Art & Music in Human Revolution

Human beings were creating musical instruments, two and three-dimensional images of the world around them 40,000 years ago. They made both art and music as they evolved over the years whereby, 17000 years ago, they had developed all major representational techniques. This included engravings, sculptures, paintings, ceramics, and stenciling. They used materials such as stone, ivory, antler, and clay, where over time they developed art pieces that depicted their imagination and highly complex works of art.

According to the Smithsonian Human Evolution website (2020), some of the features of art and music in the revolution, include figurines, which were the depictions of humans and animals and commenced to be created over 35000 years ago.  Jewelry is also a part of art that characterizes the human revolution.  Over the years, Jewelry and other personal adornments were used to reflect the identity of their ancestors. They were used as a representation of members of a particular group or a person’s sex, age, and social status. According to Mittler (2020), musical instruments have also been in place for over 3500 years, where making music is a common trait of universal humans. Rock art was also a common feature used by evolving human beings.

There is however limited information on the origin and evolution of the artistic evolution of this aspect of human culture. Some of the components of the art include the use of patterns, color, and the reproduction of likeness. The 2d and 3d forms were created by upper Paleolithic Europeans in about 3000 years ago. They were conceptually equivalent to those which were created in recent centuries (Ikeda, 2019). This is an indication of human cognition as well as anatomy, which were fully modern by that time. The origins of art are hence much more ancient, where they lie within Africa before there was any worldwide human dispersal. One of the earliest evidence of artistic behavior was the human body decoration, which included the use of skin coloring with ochre and the use of beads, although both may have had functional origins.

Over the years, art has been practiced by almost all human cultures. It is one of the most defining characteristics of the human species. It has been intertwined with dance, music, and ritual. In the course of the revolution, art and music have been used to mark life landmarks such as deaths, politics, and religion. Artwork and music have also been involving, where most recently, human beings have been evolving and changing (Ikeda, 2019). A part of animal courtship and dominance is vocalization and ritualized movements. It also includes human ritual and communication. It is, therefore, likely that the roots of dance, music, and body decoration lie deep in the evolutionary history of the animal kingdom. Art and music over the years were developed in different and new ways as they had a complex symbolic meaning, making them attached to the lives of humans.

There is neurological evidence between language and visual creativity in the course of the creativity of humans. An example is the roles that were used by the Oldowan and Acheulian humans, which represent a period of more than 2 million years ago. During this period the human ancestors’ brains expanded where their tools became more advanced. Their artistic creativity as evident from their increased sophistication in technology. They had a bigger brain size, making them more innovative and relating to better forms of art as their brains increased.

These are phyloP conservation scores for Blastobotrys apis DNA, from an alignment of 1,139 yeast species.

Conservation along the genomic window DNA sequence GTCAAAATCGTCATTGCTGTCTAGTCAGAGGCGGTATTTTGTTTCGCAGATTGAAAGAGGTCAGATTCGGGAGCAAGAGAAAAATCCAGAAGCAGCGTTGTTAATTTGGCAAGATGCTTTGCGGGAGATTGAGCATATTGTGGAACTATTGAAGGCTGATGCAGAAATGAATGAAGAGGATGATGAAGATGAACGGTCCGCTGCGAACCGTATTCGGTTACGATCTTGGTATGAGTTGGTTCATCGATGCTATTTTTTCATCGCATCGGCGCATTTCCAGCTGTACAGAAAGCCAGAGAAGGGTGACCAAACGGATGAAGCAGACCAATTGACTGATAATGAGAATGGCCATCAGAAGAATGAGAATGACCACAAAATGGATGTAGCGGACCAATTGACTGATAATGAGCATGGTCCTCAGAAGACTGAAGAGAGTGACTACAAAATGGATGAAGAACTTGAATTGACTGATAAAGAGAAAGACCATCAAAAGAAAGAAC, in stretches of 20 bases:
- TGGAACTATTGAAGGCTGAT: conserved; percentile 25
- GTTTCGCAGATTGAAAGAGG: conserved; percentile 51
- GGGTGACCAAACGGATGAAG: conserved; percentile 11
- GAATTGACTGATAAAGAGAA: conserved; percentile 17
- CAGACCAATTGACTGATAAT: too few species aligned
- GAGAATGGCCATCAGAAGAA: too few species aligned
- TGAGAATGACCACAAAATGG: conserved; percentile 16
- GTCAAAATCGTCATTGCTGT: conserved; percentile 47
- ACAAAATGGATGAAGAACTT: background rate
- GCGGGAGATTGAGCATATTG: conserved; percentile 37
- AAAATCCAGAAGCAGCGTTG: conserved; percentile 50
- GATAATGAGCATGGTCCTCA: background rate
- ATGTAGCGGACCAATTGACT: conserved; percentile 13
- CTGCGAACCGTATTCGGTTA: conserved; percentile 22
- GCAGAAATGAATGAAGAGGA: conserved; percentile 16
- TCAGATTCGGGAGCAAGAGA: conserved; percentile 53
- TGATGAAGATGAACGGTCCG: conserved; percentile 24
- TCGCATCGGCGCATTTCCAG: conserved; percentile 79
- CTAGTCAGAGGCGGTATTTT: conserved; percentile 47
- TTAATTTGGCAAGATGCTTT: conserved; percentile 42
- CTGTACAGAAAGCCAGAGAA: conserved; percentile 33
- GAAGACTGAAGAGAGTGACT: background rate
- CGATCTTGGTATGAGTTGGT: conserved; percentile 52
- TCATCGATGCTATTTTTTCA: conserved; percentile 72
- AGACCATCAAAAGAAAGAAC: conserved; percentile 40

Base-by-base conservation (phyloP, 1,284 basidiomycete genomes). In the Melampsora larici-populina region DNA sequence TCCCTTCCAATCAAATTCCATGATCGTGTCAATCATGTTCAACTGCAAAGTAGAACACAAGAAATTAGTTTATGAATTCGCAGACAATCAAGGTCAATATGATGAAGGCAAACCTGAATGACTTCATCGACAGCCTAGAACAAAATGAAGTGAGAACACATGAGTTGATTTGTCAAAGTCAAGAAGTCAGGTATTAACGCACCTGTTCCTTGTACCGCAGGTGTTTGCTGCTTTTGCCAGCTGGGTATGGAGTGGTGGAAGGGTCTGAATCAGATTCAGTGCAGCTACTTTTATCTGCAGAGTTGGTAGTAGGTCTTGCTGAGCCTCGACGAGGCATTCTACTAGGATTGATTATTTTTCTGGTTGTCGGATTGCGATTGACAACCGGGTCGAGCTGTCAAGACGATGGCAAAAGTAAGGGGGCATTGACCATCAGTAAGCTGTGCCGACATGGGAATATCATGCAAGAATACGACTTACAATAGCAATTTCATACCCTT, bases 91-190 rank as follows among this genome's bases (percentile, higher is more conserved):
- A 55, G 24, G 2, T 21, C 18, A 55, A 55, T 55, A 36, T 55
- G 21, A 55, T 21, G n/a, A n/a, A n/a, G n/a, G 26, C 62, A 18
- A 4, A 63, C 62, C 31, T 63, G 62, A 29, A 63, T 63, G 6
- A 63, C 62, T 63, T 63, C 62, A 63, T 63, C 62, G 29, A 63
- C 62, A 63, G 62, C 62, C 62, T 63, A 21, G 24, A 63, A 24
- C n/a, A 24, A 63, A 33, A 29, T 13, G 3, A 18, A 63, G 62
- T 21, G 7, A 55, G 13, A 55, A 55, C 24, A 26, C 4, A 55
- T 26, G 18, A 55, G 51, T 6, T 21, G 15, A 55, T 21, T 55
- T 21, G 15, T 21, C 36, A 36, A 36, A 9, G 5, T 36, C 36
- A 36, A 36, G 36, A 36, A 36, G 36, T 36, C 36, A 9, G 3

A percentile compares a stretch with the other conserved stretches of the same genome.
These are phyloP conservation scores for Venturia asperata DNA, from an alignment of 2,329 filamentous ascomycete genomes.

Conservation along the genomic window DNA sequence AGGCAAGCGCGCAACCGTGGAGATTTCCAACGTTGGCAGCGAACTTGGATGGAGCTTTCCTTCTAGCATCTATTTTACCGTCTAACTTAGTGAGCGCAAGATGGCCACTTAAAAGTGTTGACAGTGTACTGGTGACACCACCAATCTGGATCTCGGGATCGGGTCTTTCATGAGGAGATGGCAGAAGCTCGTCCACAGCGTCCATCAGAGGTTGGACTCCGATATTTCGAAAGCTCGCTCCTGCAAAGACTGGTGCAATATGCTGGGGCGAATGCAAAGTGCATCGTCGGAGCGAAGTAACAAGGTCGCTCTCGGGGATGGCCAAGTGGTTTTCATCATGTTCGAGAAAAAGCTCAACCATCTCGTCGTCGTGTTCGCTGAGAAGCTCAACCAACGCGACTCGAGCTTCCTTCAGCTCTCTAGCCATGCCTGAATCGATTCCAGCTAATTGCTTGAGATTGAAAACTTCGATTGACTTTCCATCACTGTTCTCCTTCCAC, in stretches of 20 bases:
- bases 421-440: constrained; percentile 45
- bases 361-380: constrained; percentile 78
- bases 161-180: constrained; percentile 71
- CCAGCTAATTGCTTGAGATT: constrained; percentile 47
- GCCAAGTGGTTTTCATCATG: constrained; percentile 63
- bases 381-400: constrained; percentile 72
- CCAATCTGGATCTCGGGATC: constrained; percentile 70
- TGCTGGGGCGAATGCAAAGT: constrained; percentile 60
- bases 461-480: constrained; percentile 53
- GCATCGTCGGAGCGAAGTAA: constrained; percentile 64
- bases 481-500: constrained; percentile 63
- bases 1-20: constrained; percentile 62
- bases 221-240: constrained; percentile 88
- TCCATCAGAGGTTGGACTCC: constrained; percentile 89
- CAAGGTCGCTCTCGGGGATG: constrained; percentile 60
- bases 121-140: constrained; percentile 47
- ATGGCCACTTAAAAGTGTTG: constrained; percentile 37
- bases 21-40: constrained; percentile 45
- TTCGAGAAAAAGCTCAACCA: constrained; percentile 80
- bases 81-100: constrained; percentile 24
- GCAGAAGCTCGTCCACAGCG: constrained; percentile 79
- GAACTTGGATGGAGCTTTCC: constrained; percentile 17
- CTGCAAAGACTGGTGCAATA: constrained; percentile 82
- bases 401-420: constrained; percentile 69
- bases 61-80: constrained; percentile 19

There is evidence of human love for body decoration, which also involved the application of color. Additionally, there is a long history of cosmetics and traits among the humans, which originated from the ochre of coloring the skin, a hundred years ago. Past researchers have had evidence on the use of ocher in 164 000 BP from a South African coastal site. This is proof of highly developed cognitive functions and symbolling activity (Nakano, 2019). Make of beads was by the modern humans, where the earliest identified was by the Homo sapiens which dated to 195 000 BP. Through anatomic, archeologists have found modern humans to have emigrated from Africa, where they then populated to the rest of the world over a long period of time. There is evidence of artworks such as paintings sculptures, and engravings on rocks which were made by early humans. It is also evident that through years, there were changes in the ways and forms of articulation of human artwork.


Art and music have evolved as humans evolved.  Various forms of art, such as paintings, jewelry, and sculptures have been a very integral part of the human evolution over the years. There is, however, limited information on the origin and evolution of the artistic evolution of this aspect of human culture. It is also evident that through years, there were changes in the ways and forms of articulation of human artwork.



Ikeda, D. (2019). The new human revolution (Vol. 7). Middleway Press.

Mittler, B. (2020). A continuous revolution: Making sense of Cultural Revolution culture. Brill.

Nakano, T. (2019). Soka Gakkai’s Human Revolution: The Rise of a Mimetic Nation in Modern Japan, by Levi McLaughlin. Journal of Religion in Japan, 8(1-3), 185-192.

Smithsonian Human Evolution website (2020).  What does it mean to be humans?

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